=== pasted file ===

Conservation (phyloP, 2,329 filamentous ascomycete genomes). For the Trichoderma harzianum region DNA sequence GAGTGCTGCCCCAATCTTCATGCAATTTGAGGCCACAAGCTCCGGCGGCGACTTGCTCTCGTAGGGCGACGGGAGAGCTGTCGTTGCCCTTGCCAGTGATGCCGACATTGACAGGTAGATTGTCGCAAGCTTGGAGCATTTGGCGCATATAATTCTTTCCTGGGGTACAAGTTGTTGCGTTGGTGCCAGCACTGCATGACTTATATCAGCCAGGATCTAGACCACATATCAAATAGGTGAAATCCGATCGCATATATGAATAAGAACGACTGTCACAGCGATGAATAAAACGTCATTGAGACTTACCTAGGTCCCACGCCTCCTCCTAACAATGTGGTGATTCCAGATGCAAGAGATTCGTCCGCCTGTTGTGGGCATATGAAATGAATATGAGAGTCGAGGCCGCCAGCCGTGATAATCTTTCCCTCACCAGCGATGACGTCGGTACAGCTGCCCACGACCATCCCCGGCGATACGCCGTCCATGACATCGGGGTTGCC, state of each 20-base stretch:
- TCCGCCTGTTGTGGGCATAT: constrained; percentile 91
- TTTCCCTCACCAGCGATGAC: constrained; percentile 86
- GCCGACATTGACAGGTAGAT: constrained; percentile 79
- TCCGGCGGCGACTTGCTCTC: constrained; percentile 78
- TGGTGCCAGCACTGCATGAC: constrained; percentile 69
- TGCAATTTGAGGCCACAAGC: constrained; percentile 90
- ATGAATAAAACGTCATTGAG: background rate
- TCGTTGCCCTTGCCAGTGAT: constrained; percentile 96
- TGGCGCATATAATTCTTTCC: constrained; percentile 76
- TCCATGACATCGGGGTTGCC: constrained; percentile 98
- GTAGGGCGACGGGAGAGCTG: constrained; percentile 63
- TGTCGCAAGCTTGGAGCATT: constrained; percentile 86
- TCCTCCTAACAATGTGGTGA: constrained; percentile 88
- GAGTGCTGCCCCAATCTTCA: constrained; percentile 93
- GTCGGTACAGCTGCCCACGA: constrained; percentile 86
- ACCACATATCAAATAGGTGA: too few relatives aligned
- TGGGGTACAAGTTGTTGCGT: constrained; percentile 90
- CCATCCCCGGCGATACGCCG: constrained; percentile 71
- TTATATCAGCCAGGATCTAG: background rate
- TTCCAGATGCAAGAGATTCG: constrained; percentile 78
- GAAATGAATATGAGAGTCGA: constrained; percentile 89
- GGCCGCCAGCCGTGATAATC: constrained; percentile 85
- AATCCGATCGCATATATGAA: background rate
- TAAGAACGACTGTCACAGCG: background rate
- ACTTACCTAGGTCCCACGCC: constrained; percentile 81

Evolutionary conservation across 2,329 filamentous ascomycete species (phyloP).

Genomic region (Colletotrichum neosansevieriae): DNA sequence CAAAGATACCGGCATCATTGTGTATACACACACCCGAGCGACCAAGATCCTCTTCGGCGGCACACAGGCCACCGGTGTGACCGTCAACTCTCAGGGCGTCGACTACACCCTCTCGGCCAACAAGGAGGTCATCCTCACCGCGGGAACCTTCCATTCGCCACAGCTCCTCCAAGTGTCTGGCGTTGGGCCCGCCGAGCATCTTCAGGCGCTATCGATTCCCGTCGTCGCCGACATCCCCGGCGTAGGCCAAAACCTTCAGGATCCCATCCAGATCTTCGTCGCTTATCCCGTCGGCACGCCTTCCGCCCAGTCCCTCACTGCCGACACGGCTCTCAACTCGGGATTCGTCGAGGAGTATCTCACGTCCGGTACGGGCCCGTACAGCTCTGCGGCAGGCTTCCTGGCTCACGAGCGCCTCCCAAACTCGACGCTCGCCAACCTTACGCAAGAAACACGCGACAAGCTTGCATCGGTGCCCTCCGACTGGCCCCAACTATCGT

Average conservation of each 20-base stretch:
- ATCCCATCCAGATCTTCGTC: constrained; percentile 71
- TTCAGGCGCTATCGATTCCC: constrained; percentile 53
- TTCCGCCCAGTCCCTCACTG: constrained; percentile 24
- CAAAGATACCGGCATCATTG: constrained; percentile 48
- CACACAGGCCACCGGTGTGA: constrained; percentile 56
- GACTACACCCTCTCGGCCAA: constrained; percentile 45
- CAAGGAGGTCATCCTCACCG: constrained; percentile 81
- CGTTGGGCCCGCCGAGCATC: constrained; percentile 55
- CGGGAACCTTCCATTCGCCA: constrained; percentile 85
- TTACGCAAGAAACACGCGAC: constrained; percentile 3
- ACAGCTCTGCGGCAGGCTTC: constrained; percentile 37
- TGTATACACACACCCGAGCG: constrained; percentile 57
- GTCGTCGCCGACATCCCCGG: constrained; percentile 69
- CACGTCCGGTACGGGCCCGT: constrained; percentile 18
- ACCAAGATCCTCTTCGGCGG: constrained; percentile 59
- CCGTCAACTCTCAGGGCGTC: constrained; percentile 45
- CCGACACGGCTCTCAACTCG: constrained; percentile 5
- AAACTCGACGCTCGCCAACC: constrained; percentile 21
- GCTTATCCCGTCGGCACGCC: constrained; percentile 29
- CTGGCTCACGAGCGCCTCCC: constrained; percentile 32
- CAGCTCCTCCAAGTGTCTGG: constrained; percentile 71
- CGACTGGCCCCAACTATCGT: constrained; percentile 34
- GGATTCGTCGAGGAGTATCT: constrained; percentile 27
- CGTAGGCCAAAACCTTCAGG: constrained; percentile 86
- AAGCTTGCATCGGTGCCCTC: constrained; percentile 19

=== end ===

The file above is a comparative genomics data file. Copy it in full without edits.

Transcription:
Conservation (phyloP, 2,329 filamentous ascomycete genomes). For the Trichoderma harzianum region DNA sequence GAGTGCTGCCCCAATCTTCATGCAATTTGAGGCCACAAGCTCCGGCGGCGACTTGCTCTCGTAGGGCGACGGGAGAGCTGTCGTTGCCCTTGCCAGTGATGCCGACATTGACAGGTAGATTGTCGCAAGCTTGGAGCATTTGGCGCATATAATTCTTTCCTGGGGTACAAGTTGTTGCGTTGGTGCCAGCACTGCATGACTTATATCAGCCAGGATCTAGACCACATATCAAATAGGTGAAATCCGATCGCATATATGAATAAGAACGACTGTCACAGCGATGAATAAAACGTCATTGAGACTTACCTAGGTCCCACGCCTCCTCCTAACAATGTGGTGATTCCAGATGCAAGAGATTCGTCCGCCTGTTGTGGGCATATGAAATGAATATGAGAGTCGAGGCCGCCAGCCGTGATAATCTTTCCCTCACCAGCGATGACGTCGGTACAGCTGCCCACGACCATCCCCGGCGATACGCCGTCCATGACATCGGGGTTGCC, state of each 20-base stretch:
- TCCGCCTGTTGTGGGCATAT: constrained; percentile 91
- TTTCCCTCACCAGCGATGAC: constrained; percentile 86
- GCCGACATTGACAGGTAGAT: constrained; percentile 79
- TCCGGCGGCGACTTGCTCTC: constrained; percentile 78
- TGGTGCCAGCACTGCATGAC: constrained; percentile 69
- TGCAATTTGAGGCCACAAGC: constrained; percentile 90
- ATGAATAAAACGTCATTGAG: background rate
- TCGTTGCCCTTGCCAGTGAT: constrained; percentile 96
- TGGCGCATATAATTCTTTCC: constrained; percentile 76
- TCCATGACATCGGGGTTGCC: constrained; percentile 98
- GTAGGGCGACGGGAGAGCTG: constrained; percentile 63
- TGTCGCAAGCTTGGAGCATT: constrained; percentile 86
- TCCTCCTAACAATGTGGTGA: constrained; percentile 88
- GAGTGCTGCCCCAATCTTCA: constrained; percentile 93
- GTCGGTACAGCTGCCCACGA: constrained; percentile 86
- ACCACATATCAAATAGGTGA: too few relatives aligned
- TGGGGTACAAGTTGTTGCGT: constrained; percentile 90
- CCATCCCCGGCGATACGCCG: constrained; percentile 71
- TTATATCAGCCAGGATCTAG: background rate
- TTCCAGATGCAAGAGATTCG: constrained; percentile 78
- GAAATGAATATGAGAGTCGA: constrained; percentile 89
- GGCCGCCAGCCGTGATAATC: constrained; percentile 85
- AATCCGATCGCATATATGAA: background rate
- TAAGAACGACTGTCACAGCG: background rate
- ACTTACCTAGGTCCCACGCC: constrained; percentile 81

Evolutionary conservation across 2,329 filamentous ascomycete species (phyloP).

Genomic region (Colletotrichum neosansevieriae): DNA sequence CAAAGATACCGGCATCATTGTGTATACACACACCCGAGCGACCAAGATCCTCTTCGGCGGCACACAGGCCACCGGTGTGACCGTCAACTCTCAGGGCGTCGACTACACCCTCTCGGCCAACAAGGAGGTCATCCTCACCGCGGGAACCTTCCATTCGCCACAGCTCCTCCAAGTGTCTGGCGTTGGGCCCGCCGAGCATCTTCAGGCGCTATCGATTCCCGTCGTCGCCGACATCCCCGGCGTAGGCCAAAACCTTCAGGATCCCATCCAGATCTTCGTCGCTTATCCCGTCGGCACGCCTTCCGCCCAGTCCCTCACTGCCGACACGGCTCTCAACTCGGGATTCGTCGAGGAGTATCTCACGTCCGGTACGGGCCCGTACAGCTCTGCGGCAGGCTTCCTGGCTCACGAGCGCCTCCCAAACTCGACGCTCGCCAACCTTACGCAAGAAACACGCGACAAGCTTGCATCGGTGCCCTCCGACTGGCCCCAACTATCGT

Average conservation of each 20-base stretch:
- ATCCCATCCAGATCTTCGTC: constrained; percentile 71
- TTCAGGCGCTATCGATTCCC: constrained; percentile 53
- TTCCGCCCAGTCCCTCACTG: constrained; percentile 24
- CAAAGATACCGGCATCATTG: constrained; percentile 48
- CACACAGGCCACCGGTGTGA: constrained; percentile 56
- GACTACACCCTCTCGGCCAA: constrained; percentile 45
- CAAGGAGGTCATCCTCACCG: constrained; percentile 81
- CGTTGGGCCCGCCGAGCATC: constrained; percentile 55
- CGGGAACCTTCCATTCGCCA: constrained; percentile 85
- TTACGCAAGAAACACGCGAC: constrained; percentile 3
- ACAGCTCTGCGGCAGGCTTC: constrained; percentile 37
- TGTATACACACACCCGAGCG: constrained; percentile 57
- GTCGTCGCCGACATCCCCGG: constrained; percentile 69
- CACGTCCGGTACGGGCCCGT: constrained; percentile 18
- ACCAAGATCCTCTTCGGCGG: constrained; percentile 59
- CCGTCAACTCTCAGGGCGTC: constrained; percentile 45
- CCGACACGGCTCTCAACTCG: constrained; percentile 5
- AAACTCGACGCTCGCCAACC: constrained; percentile 21
- GCTTATCCCGTCGGCACGCC: constrained; percentile 29
- CTGGCTCACGAGCGCCTCCC: constrained; percentile 32
- CAGCTCCTCCAAGTGTCTGG: constrained; percentile 71
- CGACTGGCCCCAACTATCGT: constrained; percentile 34
- GGATTCGTCGAGGAGTATCT: constrained; percentile 27
- CGTAGGCCAAAACCTTCAGG: constrained; percentile 86
- AAGCTTGCATCGGTGCCCTC: constrained; percentile 19